Student group learns business
What was immediately striking about the
Chicago students and alumni gathered on the B-school side of Harper Library one
rainy Saturday morning this spring was their professionalism. Shortly before the
Eckhart Consulting (EC) student group convened for its first working meeting,
Kevin Kimmerling, AB'01, and fellow Deloitte Consulting analyst Brian Karlsson,
AB'01, chatted briefly about the brain flash that launched EC.
volunteering as an alumni adviser to the College's Mock Trial team, Kimmerling
was frustrated by how much time the group wasted with its disorganized approach
to logistics. Buying office supplies, for example, or arranging travel for out-of-town
tournaments was always left to the last minute. "One day it hit me: this
is a clear opportunity to get other students involved," Kimmerling explains.
"We could have a student group come in and fix our problems."
Mock Trial participants desperately needed, Kimmerling realized, were outside
consultants to streamline their logistical processes, "so they could concentrate
on what they do best: competing."
Mock Trial could use these services, Kimmerling suspected, other student groups
could too. He called his brother, Kurt Kimmerling, SB'02, then a fourth-year,
and suggested forming a consulting group; Kurt pitched the idea to several friends.
The chance to add practical experience to their résumés was a strong
draw for students facing the worst job market in years. About ten students signed
For Kevin and Karlsson, the group was a way
to mentor students aspiring to go into business. "We're still in touch with
the problems student groups are dealing with," Karlsson says, "but we
also know what it's like to be thrown into a consulting experience, because it
just happened to us."
Kevin agrees: "We
can teach them it's a confidence issue, that you don't have to know everything
about a client's problem; what you need most to succeed is common sense."
group met in Eckhart Hall (hence its name) to decide which services were in demand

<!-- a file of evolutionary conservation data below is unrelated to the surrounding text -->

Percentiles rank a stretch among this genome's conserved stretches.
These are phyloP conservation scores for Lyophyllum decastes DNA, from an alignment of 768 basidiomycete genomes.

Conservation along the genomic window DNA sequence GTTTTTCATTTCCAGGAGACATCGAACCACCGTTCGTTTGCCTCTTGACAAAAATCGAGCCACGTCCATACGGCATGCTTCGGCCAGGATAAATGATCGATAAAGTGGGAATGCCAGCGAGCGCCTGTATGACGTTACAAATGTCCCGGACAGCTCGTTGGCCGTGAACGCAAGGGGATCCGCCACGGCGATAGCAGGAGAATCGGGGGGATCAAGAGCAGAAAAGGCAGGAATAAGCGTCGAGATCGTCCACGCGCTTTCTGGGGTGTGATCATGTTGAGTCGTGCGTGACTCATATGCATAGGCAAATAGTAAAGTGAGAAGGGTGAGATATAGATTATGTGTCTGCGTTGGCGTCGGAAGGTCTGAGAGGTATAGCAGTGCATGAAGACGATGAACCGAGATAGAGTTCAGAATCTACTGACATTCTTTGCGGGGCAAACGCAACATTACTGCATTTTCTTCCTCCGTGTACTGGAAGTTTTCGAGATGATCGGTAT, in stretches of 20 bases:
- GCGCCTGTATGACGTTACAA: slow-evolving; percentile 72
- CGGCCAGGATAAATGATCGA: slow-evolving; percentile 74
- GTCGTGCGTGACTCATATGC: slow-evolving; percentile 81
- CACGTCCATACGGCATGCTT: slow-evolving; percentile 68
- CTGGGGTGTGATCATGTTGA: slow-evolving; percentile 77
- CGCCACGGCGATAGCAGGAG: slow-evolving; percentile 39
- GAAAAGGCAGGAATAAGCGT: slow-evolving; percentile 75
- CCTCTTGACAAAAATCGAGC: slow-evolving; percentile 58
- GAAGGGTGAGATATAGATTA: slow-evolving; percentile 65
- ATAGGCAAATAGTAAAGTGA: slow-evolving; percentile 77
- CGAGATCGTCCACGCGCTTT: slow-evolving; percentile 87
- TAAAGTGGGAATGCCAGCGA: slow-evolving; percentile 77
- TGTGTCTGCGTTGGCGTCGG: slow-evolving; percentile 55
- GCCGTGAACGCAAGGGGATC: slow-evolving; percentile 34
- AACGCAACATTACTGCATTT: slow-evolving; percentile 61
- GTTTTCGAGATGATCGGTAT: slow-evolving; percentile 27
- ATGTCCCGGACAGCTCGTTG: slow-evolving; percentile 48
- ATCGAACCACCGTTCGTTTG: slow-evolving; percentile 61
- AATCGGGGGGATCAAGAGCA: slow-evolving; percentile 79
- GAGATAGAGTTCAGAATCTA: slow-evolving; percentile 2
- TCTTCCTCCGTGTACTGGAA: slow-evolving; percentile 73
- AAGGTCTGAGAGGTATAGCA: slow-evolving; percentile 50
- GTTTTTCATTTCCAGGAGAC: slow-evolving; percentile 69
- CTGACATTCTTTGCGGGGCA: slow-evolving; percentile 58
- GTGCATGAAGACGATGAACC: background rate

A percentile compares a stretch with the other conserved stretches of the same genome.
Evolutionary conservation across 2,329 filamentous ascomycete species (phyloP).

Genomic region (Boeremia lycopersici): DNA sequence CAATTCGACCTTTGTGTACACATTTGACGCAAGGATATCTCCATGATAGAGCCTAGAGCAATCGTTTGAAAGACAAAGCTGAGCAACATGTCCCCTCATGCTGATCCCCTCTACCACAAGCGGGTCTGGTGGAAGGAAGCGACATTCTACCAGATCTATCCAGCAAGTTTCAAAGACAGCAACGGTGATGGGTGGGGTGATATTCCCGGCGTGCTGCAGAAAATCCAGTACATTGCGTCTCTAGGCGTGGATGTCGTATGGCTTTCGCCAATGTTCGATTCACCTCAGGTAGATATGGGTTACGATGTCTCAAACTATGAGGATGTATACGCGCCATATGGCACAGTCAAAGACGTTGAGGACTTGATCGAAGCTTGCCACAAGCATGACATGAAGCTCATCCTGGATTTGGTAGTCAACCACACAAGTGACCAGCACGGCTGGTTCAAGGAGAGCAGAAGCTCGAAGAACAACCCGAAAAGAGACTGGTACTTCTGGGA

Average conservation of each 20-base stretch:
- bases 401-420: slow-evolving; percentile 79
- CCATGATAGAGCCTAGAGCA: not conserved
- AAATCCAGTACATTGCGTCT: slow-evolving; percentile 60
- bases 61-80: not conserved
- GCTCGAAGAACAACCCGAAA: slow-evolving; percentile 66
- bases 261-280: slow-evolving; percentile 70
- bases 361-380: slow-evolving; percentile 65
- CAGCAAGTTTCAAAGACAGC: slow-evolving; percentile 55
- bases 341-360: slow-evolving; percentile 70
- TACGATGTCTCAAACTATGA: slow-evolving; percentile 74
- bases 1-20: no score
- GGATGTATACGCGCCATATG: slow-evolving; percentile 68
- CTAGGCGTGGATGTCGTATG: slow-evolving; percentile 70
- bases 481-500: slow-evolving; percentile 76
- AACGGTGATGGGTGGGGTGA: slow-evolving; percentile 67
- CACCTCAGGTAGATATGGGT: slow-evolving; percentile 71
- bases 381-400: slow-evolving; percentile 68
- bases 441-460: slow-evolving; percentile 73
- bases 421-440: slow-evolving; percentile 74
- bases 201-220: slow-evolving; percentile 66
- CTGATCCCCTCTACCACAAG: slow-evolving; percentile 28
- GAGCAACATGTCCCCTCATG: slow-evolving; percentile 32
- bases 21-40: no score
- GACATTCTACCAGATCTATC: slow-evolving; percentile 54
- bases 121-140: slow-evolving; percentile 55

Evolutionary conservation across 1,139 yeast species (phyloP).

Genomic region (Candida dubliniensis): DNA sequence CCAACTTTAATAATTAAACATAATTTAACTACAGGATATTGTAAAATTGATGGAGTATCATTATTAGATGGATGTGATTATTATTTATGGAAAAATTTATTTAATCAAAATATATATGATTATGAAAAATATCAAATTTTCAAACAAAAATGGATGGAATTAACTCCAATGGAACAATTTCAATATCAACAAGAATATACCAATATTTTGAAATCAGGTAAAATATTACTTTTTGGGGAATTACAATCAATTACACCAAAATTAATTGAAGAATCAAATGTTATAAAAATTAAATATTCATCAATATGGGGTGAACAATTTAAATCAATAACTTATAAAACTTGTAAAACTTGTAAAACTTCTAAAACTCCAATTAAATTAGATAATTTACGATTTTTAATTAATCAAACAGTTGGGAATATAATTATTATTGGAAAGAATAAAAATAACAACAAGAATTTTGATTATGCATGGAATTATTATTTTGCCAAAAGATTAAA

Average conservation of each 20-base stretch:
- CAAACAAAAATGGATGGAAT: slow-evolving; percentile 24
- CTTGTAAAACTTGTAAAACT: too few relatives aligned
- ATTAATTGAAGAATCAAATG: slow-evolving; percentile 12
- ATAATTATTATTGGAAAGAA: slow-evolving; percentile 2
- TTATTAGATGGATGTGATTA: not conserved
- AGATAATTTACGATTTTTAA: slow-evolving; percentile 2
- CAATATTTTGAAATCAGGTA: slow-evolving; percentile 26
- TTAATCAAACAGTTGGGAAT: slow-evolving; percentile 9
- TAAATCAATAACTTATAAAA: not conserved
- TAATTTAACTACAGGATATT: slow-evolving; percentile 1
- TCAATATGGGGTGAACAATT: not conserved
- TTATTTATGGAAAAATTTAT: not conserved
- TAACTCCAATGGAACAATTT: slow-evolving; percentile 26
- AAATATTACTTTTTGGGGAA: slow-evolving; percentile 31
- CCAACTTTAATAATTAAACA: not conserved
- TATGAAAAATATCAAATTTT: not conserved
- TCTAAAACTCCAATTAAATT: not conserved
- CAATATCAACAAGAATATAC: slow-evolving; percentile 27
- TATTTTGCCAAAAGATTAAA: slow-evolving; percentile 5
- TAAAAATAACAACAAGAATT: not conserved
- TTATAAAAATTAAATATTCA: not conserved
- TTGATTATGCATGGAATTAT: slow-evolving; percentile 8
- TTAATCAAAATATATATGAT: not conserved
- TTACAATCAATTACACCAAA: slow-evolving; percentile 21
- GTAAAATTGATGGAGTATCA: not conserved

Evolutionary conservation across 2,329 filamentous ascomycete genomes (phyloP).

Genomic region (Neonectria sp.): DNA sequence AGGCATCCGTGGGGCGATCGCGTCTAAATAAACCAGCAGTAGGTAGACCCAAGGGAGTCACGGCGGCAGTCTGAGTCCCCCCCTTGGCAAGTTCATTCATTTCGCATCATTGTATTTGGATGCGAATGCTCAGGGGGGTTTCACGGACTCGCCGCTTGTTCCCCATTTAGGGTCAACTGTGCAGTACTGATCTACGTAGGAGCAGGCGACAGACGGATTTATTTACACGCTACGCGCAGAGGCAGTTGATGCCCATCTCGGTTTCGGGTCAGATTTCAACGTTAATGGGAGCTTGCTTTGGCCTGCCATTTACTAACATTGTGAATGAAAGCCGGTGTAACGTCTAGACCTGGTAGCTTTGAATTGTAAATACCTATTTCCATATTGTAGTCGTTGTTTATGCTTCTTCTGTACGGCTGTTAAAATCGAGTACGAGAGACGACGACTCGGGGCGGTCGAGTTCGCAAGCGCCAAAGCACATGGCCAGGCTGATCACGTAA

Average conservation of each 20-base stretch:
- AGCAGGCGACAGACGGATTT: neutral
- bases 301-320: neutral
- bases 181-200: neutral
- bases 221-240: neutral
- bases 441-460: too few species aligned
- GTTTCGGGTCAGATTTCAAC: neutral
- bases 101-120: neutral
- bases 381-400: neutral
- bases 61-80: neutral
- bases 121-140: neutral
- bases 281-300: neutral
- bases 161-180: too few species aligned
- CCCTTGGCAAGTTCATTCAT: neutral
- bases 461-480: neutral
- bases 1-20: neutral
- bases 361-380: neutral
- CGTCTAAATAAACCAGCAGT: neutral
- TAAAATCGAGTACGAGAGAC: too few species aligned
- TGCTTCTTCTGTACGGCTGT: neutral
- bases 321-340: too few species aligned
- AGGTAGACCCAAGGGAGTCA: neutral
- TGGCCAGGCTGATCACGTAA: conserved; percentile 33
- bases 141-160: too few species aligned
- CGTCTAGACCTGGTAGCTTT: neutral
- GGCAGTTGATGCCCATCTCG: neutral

among student organizations, settling on four "product groups": marketing,
budgetary, membership, and strategic and organizational consulting. They established
a corporate-like structure, with Kevin and Karlsson as "partners," providing
big-picture counsel, and Kurt and Michael Tyree, '03, as "directors,"
managing projects and running the group. Other students became consultants, with
positions open for two assistant directors and two "professional development
planners," who help consultants chart their personal career paths with Eckhart.
Positions are filled via an application-and-interview process. Consultants' work
is evaluated on their strategy, project-management, and sales skills.
Eckhart spread the word about its services, three clients stepped forward: a fraternity
seeking to spruce up its campus image, an elected body needing budget assistance,
and Mock Trial. (Clients are promised confidentiality; Mock Trial agreed to be
in the Magazine's report.)
At the April
meeting ten consultants were assigned to projects, and the groups broke up to
strategize. "At the end of the day you should meet three goals," Kurt
instructed his cohorts: "understand your clients' problems, when you'll be
ready to sit down with your client, and what solutions you'll provide. Your consultations
will be in the seventh or eighth week. Between now and then you'll do your research
and gather materials."
Kevin, on the Mock
Trial project, reeled off the group's needs: in addition to travel and office-supply
purchasing processes, the group wanted help managing its budget, creating the
perception that it's "the" academic team on campus, and instituting
a more communicative team environment. He looked around the table. "Maybe
someone should write this stuff down!" The students scrambled for pen and
paper. "Now. What can we tackle?"
the confidentiality agreements prevent revealing more specific details, Eckhart's
inaugural members hope students returning to campus this autumn notice a fraternity
that's slightly more polished, an elected body with a better handle on its funds,
and a Mock Trial team that's not only successful but also efficient.
year, under Tyree as managing director, Eckhart intends to work with the Office
of the Reynolds Club and Student Activities on a leadership seminar. It has also
agreed to help Career and Placement Services run informational sessions on management
consulting. "The group's purpose is still the same, but its scope is much
wider," Tyree says. "EC is going to do some great things this year."
Sharla A. Stewart